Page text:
China IP: Painters vs. Photographers

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If you’re a fan of that iconic Shepard Fairey image of Barack Obama, the so-called “Hope” poster, and you followed the lawsuit that ensued over Fairey’s use of an Associated Press photograph of Obama, you might be interested in a similar case here in China.

This one involves artist Feng Ming and a news photo of Wen Jiabao at Wenchuan, surveying the earthquake damage. The photo graced newspapers nationwide:

An oil painting, auctioned for 3.5 million yuan ($538,000) on May 6 in Chengdu is again in the limelight after it was deemed “extremely similar” to a widely published news photo – triggering a hot dispute over whether that constitutes piracy.

The painting, some 1.5 meters tall and 2.8 meters wide, titled Premier Wen Jiabao in Wenchuan, depicts the premier visiting the earthquake-stricken area.

It was painted by famed artist Feng Ming, who started his work in 2008 and spent nearly a year finishing it.

The copyrighted photo was taken in May, 2008 by Yao Dawei, a photographer for Xinhua News Agency. It was used on the front page of many newspapers across the nation.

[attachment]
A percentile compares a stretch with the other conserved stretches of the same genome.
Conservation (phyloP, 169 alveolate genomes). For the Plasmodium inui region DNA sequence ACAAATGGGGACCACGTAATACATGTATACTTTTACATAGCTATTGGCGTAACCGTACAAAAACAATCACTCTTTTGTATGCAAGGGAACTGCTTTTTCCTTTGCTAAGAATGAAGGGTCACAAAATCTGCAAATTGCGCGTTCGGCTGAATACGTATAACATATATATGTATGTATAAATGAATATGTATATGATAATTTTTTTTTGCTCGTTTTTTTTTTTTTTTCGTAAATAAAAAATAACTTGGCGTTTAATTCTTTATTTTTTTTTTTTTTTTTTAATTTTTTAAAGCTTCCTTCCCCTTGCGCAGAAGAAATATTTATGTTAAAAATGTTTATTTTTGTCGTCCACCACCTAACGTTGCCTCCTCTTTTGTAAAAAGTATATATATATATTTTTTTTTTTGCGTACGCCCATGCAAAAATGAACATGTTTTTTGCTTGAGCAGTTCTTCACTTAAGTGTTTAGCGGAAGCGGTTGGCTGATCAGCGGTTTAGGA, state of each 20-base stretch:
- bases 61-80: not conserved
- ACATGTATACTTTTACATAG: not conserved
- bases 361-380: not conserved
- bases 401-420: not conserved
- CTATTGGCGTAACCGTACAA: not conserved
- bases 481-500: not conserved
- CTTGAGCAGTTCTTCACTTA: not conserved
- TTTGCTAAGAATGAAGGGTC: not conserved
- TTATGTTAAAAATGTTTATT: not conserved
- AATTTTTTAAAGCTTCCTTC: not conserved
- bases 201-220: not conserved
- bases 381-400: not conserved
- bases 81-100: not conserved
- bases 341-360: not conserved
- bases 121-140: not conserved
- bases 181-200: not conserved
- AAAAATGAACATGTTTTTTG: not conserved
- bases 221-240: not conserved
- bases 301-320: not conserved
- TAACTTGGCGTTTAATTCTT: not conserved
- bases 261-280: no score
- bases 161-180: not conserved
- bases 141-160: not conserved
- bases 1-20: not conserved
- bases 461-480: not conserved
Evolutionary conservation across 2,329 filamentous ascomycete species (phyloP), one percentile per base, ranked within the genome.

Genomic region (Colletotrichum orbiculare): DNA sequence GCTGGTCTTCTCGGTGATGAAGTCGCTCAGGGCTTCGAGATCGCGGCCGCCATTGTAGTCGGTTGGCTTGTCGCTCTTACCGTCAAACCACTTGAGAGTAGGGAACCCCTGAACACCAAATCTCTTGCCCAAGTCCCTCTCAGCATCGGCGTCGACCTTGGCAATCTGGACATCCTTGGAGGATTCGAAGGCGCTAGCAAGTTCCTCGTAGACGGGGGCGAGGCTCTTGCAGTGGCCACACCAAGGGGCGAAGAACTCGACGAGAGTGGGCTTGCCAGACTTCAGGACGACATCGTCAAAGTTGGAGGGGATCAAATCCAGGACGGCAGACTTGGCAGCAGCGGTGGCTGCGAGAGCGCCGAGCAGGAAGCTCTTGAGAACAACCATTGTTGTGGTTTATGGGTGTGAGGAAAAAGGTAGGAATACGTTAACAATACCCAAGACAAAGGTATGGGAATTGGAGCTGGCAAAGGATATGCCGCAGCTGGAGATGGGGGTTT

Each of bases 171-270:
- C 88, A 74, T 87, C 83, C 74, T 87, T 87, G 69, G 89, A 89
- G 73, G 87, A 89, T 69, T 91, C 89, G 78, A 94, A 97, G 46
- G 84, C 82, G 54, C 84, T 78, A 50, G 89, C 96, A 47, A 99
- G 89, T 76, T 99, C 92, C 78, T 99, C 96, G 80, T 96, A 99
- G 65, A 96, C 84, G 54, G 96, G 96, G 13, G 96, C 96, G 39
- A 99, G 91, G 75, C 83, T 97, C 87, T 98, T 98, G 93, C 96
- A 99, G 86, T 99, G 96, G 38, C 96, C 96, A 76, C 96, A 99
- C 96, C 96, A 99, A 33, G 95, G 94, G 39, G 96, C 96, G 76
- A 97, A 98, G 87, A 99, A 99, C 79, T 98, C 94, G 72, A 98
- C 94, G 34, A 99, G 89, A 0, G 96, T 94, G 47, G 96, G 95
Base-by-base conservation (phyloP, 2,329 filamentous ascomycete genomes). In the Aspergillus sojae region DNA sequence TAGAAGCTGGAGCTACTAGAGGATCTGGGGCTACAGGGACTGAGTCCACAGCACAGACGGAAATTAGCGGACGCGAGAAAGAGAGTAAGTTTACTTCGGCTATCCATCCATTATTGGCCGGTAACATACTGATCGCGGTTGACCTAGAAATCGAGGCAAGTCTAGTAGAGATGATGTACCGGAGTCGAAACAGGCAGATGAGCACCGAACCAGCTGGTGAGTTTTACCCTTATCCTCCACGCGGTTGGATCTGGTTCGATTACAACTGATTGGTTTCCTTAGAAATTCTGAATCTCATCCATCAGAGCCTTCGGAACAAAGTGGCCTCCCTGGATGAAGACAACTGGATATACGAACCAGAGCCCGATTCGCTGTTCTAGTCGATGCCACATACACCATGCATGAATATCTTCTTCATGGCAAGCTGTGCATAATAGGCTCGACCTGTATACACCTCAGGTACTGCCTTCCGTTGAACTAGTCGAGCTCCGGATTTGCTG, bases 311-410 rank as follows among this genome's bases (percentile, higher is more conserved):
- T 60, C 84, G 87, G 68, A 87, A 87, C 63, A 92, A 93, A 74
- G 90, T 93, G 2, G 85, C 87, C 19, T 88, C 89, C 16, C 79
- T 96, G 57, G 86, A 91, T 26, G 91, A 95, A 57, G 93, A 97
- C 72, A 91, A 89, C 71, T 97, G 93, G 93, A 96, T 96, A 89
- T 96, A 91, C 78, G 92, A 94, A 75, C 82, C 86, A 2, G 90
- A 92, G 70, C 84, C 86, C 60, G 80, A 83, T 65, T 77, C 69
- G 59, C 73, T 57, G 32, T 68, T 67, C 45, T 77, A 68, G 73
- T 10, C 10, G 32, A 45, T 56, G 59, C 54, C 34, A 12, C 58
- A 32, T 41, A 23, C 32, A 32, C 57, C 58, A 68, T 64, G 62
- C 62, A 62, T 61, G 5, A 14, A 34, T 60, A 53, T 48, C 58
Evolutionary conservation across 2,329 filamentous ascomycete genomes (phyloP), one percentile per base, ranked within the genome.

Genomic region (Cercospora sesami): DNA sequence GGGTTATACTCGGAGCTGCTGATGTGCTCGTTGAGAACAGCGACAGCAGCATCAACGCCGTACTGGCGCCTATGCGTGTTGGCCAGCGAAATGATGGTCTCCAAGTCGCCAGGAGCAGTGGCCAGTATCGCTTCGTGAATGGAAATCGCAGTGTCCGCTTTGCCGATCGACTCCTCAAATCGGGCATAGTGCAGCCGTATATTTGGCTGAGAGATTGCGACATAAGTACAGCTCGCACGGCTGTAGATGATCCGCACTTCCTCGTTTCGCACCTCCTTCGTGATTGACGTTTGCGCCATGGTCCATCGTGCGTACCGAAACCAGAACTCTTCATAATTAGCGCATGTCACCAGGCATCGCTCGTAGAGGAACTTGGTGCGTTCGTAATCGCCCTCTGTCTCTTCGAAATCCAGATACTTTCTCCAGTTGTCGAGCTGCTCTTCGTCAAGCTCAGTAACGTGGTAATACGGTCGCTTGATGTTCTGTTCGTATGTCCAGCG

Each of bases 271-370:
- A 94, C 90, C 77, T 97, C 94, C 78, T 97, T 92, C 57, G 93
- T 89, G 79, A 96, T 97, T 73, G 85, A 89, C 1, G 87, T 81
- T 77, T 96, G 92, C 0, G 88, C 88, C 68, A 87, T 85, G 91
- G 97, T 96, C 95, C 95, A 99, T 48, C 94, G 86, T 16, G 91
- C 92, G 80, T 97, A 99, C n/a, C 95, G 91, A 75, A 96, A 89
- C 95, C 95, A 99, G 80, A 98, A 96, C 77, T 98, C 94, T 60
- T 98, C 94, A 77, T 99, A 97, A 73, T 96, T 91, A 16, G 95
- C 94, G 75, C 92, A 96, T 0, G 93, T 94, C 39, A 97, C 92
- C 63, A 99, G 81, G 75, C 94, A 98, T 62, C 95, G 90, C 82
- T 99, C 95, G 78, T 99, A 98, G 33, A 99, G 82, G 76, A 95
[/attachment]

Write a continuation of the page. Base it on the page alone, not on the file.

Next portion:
So we have the same issue here that Shepard Fairey and the AP fought over. That case, and related disputes over merchandising, were settled. How about this one?

Well, first of all, photographs are indeed protected under China’s Copyright Law. (Article 3(5) “photographic works”) What happens if a photograph is reproduced in its entirety without authorization, sort of like what I’m doing with the image of the painting in this post?

Reproducing copyrighted works are considered unauthorized publications and prohibited under Article 46 of the Copyright Law. So without permission of the painter, I’m not really supposed to reproduce the image of the painting in my blog here, unless I’m considered to be engaging in the news biz. At least I’m including attribution, though, without which I’d be in even more trouble.

So that’s an easy one. What about something that isn’t a straight-on reproduction, but the publication of a work that was created using another copyrighted work as its basis? This is what Feng Ming’s problem is, the same thing that got Shepard Fairey into trouble.

Broadly speaking, this sort of thing is called creation of a “derivative work.” It is a work derived from something else. In my line of work, the most common derivative work I come across is a translation. Let’s say you’re an author of a book in English, and someone translates the book into Chinese. The original manuscript’s author (and if applicable, the publisher) has moral and economic rights to that copyrighted work.

What about the derivative work in Chinese? Well, there are also rights associated with that translation, which would be owned (absent an agreement to the contrary) by the translator.

But here’s the kicker: the translator must have permission from the owner of the original rights to the underlying work before he/she may exploit that work in creating a derivative work.